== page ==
This is a continuation of previous series on How to Calculate architect’s Fees. However, it sheds new lights on what the architectural fee calculation methods in Nigeria can learn from Canada.
This is an update to the first edition of ‘How to Calculate Architect’s Fees’ which was prepared using the 1996 Architect’s condition of engagement. This detailed update has been prepared with the most recent version of the conditions of engagement by the Architect Registration Council of Nigeria (ARCON).
I recently wrote a post about the dangers “quacks” pose to architecture, where I referred to architectural designers as quacks. However, upon receiving resistance to my assertions, I realized that perhaps my post did not give these individuals the recognition they deserve. I learned that an “architectural designer” may have the same education and training as an “architect,” but may not have taken or passed the registration exam, and therefore cannot provide the necessary “sealed” documents for building permits. These individuals may be just as knowledgeable and skilled as registered architects, but for various reasons, have not been able to become registered.
The Standard Form of Building Contract in Nigeria, prepared by the Nigerian Institute of Architects, spells out the duties and responsibilities of architects, contractors, and clients during construction and includes clauses that empower and penalize those who default on their responsibilities. It is commonly used as a reference document for architects in Nigeria and for a contract to be legally binding, a written agreement outlining the roles of consultants and the extent of their duties on site must be signed by the contractors and clients.
The article discusses that Nigeria has several locations for architects to move to due to fast-growing infrastructural development and economic activity. These cities have a variety of architectural projects available year-round and are funded by government and business activities. I will be exploring the two best cities in Nigeria that offer the most opportunities for architects to practice.
The article discusses the dangers posed by unlicensed individuals practicing as architects, referred to as “quacks.” These individuals can’t be held accountable for their actions and their practices can harm the profession, lead to project failure and loss of lives, deprive licensed architects of work and income, and lack professionalism. The article also mentions that the regulatory body for architects in Nigeria has created categories for registrable individuals to encourage more individuals to become licensed architects.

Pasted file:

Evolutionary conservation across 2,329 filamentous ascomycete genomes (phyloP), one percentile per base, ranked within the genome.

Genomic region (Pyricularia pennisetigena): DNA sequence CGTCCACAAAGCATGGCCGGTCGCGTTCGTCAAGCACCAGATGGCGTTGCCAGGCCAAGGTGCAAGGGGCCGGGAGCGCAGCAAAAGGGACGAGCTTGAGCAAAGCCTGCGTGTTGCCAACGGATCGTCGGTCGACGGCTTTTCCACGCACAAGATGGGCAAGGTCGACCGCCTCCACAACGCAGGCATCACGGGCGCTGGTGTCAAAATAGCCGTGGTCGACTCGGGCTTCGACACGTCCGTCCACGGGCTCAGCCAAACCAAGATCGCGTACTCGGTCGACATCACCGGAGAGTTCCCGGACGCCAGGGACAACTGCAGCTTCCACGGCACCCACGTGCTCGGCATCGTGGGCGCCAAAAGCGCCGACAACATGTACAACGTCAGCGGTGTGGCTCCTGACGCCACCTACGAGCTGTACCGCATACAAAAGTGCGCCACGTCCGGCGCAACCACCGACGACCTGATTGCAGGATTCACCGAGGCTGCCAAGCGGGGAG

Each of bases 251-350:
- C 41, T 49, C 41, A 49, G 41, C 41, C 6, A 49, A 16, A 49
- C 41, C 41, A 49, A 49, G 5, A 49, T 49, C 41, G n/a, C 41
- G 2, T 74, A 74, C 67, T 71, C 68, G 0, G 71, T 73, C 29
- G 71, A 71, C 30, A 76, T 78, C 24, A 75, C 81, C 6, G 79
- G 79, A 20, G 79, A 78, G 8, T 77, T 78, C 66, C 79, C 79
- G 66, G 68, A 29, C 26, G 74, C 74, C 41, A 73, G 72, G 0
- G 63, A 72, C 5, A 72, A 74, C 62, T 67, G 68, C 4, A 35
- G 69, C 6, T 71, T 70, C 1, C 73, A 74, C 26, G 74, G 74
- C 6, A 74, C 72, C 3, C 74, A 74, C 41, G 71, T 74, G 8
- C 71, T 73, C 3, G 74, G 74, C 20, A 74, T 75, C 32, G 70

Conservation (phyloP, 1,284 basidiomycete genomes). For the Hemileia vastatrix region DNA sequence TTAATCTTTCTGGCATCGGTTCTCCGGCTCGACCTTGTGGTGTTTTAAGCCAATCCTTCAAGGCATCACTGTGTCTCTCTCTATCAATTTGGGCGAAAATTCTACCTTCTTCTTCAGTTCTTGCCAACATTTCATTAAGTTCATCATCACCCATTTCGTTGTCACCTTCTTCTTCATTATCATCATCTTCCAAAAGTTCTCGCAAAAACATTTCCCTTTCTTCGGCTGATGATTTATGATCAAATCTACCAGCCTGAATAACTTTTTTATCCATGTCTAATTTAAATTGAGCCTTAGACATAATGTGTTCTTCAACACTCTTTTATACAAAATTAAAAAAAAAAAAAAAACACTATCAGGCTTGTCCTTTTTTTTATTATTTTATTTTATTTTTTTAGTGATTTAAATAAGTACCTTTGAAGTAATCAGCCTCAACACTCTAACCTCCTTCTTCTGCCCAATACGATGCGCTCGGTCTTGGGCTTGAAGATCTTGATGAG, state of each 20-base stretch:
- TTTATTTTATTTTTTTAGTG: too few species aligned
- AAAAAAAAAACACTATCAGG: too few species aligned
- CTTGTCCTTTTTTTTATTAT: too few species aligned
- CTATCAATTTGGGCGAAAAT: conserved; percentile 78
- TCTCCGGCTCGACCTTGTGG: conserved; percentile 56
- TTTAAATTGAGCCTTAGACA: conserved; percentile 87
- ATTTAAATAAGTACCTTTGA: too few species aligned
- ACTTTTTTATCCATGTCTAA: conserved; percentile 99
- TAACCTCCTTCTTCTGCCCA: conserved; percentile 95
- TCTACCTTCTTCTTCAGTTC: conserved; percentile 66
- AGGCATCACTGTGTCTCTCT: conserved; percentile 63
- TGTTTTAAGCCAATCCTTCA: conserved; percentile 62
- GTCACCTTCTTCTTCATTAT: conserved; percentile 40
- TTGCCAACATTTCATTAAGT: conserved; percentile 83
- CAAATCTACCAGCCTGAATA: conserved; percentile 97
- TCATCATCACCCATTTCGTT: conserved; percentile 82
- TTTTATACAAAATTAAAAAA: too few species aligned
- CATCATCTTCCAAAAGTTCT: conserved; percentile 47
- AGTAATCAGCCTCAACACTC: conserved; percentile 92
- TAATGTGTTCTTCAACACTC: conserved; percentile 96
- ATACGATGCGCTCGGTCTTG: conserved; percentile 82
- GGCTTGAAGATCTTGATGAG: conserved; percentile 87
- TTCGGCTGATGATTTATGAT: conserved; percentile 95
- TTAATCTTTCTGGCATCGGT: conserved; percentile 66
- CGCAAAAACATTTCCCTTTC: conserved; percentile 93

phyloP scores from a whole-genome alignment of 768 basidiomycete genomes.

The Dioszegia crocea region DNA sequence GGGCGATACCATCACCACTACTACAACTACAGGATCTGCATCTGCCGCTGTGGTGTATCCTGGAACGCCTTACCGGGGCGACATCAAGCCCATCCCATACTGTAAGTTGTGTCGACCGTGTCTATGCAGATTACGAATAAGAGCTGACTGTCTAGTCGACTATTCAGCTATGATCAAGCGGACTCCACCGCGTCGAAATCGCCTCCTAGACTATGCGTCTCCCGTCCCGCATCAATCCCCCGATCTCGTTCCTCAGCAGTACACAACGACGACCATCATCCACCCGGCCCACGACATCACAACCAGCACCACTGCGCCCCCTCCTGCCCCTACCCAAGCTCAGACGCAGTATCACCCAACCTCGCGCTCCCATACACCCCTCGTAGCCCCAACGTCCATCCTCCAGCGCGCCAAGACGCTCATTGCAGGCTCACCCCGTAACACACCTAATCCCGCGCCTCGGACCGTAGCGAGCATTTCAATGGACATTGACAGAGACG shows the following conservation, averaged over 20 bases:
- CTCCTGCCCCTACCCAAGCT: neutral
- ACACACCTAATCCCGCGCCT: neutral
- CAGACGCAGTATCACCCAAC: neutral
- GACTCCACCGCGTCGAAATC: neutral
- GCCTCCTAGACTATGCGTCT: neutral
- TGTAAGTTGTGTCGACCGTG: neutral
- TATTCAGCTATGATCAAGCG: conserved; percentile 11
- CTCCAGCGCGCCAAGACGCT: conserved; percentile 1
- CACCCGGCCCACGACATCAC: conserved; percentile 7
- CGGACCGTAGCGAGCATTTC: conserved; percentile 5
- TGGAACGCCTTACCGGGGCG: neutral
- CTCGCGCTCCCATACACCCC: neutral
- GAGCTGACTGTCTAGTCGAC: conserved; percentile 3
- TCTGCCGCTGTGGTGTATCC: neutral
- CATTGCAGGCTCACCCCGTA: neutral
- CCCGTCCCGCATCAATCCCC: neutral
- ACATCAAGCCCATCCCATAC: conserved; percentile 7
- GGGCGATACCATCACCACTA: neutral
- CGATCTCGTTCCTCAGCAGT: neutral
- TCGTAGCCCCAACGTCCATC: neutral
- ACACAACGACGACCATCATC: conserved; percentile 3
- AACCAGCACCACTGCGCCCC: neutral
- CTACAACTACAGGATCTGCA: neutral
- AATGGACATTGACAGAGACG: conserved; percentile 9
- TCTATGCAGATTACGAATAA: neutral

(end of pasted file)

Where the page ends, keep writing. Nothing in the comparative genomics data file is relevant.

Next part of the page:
This post breaks down how the architect’s fee is calculated. It talks about the scale of fees and their various percentages, time charges, repetitive work and reimbursable fees. It contains practical and easy to follow methods for the fee calculation. Engineers and quantity surveyors will equally find the articles useful.
The article discusses four things-to-know about studying and practicing architecture. The first is that studying architecture is rigorous and time-consuming, with architecture majors spending the most time outside of class studying compared to other majors. The second is that passion is necessary to succeed in the field, as the design process can be frustrating and students and professionals are often subject to scrutiny and criticism. The third is that becoming an architect takes a minimum of 9 years, including undergraduate and graduate education, professional exams, and a period of apprenticeship. The fourth is that job options for architects are limited, with many graduates moving into private practice due to a lack of high-paying job options.
Quackery in architecture is the practice of providing architectural services without fulfilling the requirements to work as a registered architect. This can include professionals from other fields, partially trained architecture students/graduates, individuals who have acquired architectural skills on-site, and untrained individuals who use design software. To become an architect, one must acquire a degree in architecture and be licensed by the Architects Registration Council of Nigeria (ARCON) or the Nigerian Institute of Architects (NIA). The process of registering with ARCON involves passing professional practice exams and working closely with both ARCON and NIA.